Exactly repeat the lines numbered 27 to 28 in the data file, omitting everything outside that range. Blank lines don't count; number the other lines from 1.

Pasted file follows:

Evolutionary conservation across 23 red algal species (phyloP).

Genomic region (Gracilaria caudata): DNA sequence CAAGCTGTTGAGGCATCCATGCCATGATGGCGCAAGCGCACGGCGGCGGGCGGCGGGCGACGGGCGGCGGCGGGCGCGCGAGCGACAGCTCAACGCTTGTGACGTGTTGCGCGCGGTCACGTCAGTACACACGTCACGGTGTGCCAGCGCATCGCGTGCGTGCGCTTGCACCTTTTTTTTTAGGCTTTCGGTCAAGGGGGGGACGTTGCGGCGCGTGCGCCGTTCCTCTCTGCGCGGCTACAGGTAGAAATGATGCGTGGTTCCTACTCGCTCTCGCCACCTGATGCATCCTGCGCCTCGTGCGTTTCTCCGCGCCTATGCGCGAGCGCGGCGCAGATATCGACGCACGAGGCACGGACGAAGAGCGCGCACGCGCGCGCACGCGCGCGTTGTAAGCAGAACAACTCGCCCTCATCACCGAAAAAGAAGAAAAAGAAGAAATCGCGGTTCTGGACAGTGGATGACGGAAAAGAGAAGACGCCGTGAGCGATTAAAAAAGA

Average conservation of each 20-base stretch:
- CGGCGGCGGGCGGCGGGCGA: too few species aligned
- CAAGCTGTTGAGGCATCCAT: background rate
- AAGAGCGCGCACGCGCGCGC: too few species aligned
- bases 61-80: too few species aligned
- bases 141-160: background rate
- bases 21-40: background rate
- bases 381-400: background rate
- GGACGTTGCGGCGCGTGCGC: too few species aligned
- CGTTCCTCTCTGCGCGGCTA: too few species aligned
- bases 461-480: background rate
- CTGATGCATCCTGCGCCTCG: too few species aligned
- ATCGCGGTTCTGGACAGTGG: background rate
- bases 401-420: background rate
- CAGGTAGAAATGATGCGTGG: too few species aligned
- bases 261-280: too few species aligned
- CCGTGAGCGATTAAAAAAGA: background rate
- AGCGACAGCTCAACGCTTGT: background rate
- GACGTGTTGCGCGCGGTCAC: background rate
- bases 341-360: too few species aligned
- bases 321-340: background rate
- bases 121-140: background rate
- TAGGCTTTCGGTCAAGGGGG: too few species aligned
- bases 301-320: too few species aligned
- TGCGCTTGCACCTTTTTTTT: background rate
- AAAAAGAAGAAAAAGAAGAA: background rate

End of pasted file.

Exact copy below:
- TGCGCTTGCACCTTTTTTTT: background rate
- AAAAAGAAGAAAAAGAAGAA: background rate